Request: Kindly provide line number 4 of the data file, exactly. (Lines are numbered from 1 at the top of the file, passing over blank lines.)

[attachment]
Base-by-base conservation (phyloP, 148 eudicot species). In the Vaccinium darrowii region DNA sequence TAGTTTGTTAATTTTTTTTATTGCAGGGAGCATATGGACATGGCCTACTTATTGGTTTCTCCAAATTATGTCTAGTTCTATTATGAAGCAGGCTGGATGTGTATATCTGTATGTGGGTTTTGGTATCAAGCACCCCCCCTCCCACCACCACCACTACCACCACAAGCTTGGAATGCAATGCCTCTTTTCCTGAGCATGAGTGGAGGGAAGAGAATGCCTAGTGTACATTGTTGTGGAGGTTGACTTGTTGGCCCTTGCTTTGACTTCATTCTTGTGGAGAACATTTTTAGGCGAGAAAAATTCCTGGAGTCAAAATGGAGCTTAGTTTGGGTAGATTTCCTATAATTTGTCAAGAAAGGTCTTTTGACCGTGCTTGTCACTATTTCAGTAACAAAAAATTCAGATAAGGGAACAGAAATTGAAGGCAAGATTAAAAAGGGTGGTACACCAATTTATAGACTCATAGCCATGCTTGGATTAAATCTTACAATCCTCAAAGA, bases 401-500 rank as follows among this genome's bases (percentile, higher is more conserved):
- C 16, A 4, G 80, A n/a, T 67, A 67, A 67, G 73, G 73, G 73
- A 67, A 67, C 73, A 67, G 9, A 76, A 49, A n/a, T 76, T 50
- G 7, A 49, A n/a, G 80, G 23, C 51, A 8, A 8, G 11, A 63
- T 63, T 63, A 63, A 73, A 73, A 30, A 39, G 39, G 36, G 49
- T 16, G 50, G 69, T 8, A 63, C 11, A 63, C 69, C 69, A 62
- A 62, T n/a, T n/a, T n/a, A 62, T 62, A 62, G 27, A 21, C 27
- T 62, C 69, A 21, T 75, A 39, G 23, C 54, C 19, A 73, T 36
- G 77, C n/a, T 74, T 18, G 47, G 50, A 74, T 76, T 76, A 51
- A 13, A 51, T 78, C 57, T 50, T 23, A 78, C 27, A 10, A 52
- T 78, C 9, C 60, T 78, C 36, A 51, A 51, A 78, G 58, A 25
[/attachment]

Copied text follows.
- G 7, A 49, A n/a, G 80, G 23, C 51, A 8, A 8, G 11, A 63